[This year I collected and analyzed the subscription concert programming for 51 orchestras in the U.S. and Canada. This is a pretty big expansion from my effort last year when I just looked at the ‘top’ 19 orchestras in the U.S. You can see last year’s posts here and here.]
Sigh. Along with works by BIPOC composers and women composers, the percentage of programming devoted to U.S. composers also declined from 21/22 to 22/23. Last season it was 23% of all programming. Just by looking at the top 20 orchestras, you sure can’t blame the expanded data pool, given that 15 of the top 20 are smaller bands that weren’t part of last years list, and, as you will see further down this post, some of the big guys failed in a really spectacular way.
First off, I didn’t think it fair to keep the six Canadian orchestras in the mix, so all of the dashboard calculations were based only on the 45 U.S. orchestras in my dataset. Here are some other thoughts:
- How about the Albany Symphony? It’s number one in American music, it was number one in music by BIPOC composers, and it was number nine in music by women composers. They certainly seem like a shoo-in to come up as the orchestra with the most diverse programming.
- The little guys in general. What is it about smaller markets that seem to respond better to more diverse programming in general, and in this case, a warm embrace of American music. This year the lowest percentage to make it into the top 20 was 22.6%. Last year that score would have gotten you into the top 10.
- Only one of the small guys, Phoenix, relies a bit too much on the BBC (Bernstein, Barber, Copland) to earn their spot on the list. Not that there is anything wrong with any of those composers, they just tend to be the ones that crop up when someone says American composer..
- It does appear that orchestras are using their American programming to come up with a fair chunk of their programming of both BIPOC and women composers. Perhaps it means that the US is a hotbed for encouraging BIPOC and women composers, or perhaps, more cynically, orchestras don’t want to chip away at the market share they give dead, white, European guys.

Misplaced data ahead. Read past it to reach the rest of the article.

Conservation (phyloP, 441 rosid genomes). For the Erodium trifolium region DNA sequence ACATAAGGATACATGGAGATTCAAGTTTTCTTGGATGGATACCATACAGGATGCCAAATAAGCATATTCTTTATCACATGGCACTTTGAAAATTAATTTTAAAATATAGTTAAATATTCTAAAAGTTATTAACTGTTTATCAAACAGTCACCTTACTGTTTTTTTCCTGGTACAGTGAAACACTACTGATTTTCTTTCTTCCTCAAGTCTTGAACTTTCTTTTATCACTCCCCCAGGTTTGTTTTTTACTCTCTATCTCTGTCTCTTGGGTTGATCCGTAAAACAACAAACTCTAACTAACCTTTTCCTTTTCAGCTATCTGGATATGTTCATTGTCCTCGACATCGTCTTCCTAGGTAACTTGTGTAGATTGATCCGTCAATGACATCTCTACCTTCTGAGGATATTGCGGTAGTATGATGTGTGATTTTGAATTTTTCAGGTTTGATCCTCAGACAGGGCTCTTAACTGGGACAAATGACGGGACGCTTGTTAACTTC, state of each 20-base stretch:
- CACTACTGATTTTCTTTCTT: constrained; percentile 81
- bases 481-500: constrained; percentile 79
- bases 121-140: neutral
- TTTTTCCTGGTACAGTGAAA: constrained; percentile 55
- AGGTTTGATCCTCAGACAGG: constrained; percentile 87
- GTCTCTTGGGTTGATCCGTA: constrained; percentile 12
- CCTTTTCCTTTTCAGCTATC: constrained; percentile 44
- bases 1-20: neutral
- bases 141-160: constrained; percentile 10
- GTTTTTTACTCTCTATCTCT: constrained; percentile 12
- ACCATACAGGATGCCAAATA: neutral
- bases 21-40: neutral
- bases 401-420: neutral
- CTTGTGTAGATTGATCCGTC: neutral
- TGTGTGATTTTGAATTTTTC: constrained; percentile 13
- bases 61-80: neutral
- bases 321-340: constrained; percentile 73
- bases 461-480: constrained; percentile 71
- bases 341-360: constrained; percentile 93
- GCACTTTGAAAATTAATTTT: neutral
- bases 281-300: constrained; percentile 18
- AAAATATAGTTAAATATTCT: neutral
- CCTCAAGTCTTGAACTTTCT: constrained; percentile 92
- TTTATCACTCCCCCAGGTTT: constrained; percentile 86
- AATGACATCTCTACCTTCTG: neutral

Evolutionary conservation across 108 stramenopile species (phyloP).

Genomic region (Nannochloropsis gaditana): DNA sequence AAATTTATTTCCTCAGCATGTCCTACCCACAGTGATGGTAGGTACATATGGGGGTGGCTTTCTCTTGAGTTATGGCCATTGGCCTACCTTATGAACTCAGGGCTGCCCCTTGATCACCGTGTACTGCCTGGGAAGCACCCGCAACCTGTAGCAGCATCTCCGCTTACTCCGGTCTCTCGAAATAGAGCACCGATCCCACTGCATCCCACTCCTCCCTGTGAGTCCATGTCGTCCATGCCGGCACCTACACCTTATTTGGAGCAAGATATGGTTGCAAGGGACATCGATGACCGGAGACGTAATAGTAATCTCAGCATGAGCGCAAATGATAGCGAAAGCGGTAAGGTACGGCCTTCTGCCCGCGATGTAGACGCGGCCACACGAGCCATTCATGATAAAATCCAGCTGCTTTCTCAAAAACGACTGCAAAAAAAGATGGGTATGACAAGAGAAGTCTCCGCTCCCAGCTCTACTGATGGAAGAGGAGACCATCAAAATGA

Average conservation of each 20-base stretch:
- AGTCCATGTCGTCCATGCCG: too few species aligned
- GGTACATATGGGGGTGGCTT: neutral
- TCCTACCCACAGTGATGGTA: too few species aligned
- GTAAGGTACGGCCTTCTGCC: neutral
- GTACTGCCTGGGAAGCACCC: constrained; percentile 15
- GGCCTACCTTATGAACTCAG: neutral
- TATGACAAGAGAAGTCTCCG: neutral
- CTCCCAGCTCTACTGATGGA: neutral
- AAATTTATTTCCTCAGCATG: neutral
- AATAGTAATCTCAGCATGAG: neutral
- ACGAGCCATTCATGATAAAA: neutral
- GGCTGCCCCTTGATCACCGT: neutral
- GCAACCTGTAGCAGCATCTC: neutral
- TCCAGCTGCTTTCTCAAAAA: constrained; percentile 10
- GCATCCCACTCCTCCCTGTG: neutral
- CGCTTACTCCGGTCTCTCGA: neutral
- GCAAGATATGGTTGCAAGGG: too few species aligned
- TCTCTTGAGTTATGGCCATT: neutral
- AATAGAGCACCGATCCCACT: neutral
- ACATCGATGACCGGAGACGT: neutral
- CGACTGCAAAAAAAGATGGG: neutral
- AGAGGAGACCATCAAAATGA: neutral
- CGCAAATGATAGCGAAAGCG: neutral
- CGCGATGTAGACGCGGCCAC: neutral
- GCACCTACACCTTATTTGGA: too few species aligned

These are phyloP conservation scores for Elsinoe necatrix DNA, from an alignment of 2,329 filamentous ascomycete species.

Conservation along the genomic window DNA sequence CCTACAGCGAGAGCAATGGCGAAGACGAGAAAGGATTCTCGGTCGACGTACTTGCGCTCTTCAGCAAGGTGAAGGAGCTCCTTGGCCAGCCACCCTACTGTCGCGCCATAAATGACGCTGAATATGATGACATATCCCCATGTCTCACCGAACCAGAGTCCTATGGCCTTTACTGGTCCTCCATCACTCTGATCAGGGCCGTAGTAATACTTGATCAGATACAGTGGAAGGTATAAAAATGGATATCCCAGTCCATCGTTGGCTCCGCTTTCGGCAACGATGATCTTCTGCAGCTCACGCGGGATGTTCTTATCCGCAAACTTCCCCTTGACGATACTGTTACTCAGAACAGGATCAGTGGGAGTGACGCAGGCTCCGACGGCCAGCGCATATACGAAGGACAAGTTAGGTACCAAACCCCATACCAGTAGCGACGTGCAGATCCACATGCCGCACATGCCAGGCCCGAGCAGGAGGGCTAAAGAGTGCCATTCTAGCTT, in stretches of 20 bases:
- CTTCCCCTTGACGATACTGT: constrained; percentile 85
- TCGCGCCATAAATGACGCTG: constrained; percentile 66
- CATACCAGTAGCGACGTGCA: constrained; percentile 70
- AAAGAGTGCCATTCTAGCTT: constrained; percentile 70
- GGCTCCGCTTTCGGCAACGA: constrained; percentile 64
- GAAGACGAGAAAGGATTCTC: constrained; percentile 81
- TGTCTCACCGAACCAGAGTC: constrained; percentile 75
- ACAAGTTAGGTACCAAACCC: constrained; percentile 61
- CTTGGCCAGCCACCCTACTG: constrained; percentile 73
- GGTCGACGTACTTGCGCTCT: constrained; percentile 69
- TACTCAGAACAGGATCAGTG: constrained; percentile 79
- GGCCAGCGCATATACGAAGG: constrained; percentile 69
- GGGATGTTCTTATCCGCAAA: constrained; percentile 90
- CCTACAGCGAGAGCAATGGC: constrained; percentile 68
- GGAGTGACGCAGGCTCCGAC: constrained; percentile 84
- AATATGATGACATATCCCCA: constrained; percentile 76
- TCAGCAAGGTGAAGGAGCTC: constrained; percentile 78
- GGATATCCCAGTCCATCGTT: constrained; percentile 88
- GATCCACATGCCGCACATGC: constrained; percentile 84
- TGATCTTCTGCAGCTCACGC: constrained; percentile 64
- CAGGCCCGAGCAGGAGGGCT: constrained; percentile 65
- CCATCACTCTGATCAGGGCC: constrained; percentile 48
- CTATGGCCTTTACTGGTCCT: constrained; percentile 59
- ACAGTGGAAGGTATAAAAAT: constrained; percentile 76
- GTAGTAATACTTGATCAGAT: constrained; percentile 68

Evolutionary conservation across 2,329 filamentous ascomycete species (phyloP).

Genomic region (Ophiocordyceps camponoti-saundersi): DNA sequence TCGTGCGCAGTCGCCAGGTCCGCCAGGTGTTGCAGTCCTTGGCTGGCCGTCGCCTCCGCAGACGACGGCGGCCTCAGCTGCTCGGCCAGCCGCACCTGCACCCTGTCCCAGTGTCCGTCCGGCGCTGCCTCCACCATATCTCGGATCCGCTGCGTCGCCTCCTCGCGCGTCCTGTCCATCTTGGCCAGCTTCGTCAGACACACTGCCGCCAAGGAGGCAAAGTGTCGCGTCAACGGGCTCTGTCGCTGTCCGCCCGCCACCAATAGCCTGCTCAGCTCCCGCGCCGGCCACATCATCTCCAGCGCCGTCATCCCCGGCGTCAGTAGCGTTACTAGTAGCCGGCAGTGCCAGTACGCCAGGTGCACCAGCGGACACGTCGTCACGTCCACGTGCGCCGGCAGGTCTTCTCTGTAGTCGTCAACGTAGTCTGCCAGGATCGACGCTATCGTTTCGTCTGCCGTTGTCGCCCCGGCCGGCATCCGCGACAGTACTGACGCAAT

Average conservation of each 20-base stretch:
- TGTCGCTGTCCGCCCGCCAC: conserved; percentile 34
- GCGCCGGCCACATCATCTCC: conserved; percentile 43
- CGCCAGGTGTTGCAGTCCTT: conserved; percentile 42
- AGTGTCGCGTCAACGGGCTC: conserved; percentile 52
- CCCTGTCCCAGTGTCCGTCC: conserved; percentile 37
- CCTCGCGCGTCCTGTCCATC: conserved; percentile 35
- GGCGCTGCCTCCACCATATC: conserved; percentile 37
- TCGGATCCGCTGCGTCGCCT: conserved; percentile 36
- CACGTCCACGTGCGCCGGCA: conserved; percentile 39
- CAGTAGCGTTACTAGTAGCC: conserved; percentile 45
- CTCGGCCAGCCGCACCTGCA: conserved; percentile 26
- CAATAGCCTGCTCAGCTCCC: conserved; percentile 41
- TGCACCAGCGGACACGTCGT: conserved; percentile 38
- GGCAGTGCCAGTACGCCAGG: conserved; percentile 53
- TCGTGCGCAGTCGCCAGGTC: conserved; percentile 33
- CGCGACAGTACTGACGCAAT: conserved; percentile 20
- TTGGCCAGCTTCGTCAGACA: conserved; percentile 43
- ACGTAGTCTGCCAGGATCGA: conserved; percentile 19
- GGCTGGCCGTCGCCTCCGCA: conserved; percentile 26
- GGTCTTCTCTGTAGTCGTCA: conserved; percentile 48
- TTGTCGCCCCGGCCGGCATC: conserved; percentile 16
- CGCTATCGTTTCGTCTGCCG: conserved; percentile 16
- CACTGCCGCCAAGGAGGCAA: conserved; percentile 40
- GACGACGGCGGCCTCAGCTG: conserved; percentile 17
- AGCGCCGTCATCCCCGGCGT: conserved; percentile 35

time to clean house
For each of the categories I have looked at so far, it’s clear that some orchestras could really benefit by looking somewhere other than Europe for their programming and their leadership. I’m tired of the cult of the composer and the maestro. Many of these idolized men are brilliant, but hype begets hype, and I find knee-jerk veneration of all things European in the musical context really boring. (And trust me I LOVE Europe–even the UK bit.)
And this is no more evident than in the hall of shame. These fine orchestras are devoting less of their seasons to U.S. American composers than the Canadians. What’s up with that?
Since I added in six Canadian orchestras this season, I would be a true chauvinist if I didn’t say something about music by Canadian composers. Nine U.S. orchestras have all programmed one piece by Canadian composers (Albany, Boston, Cleveland, Kansas City, Milwaukee, NSO, New York, Pittsburgh, and Toledo). Among the Canadian orchestras, Orchestre Métropolitain leads the pack with 26.8% of their programming devoted to Canadian composers, then Calgary at 20%, Toronto at 13.9%, Vancouver 9%, Montréal 6.7%, and Edmonton 6.3%.
With Samy Moussa and Iman Habibi leading the pack with five pieces each, other Canadian composers who get multiple plays next season include, Alan Gordon Bell, Vivian Fung, Stewart Goodyear, and Rita Ueda. I must admit Samy Moussa is the only one I knew prior to crunching this data. I had come across and fell in love with a recording by the Orchestre symphonique de Montréal of his work for organ and orchestra, A Globe Itself Infolding. One of the few pieces in the repertoire that effectively integrates organ into the orchestral texture. It also got a play at the Proms a season or two ago.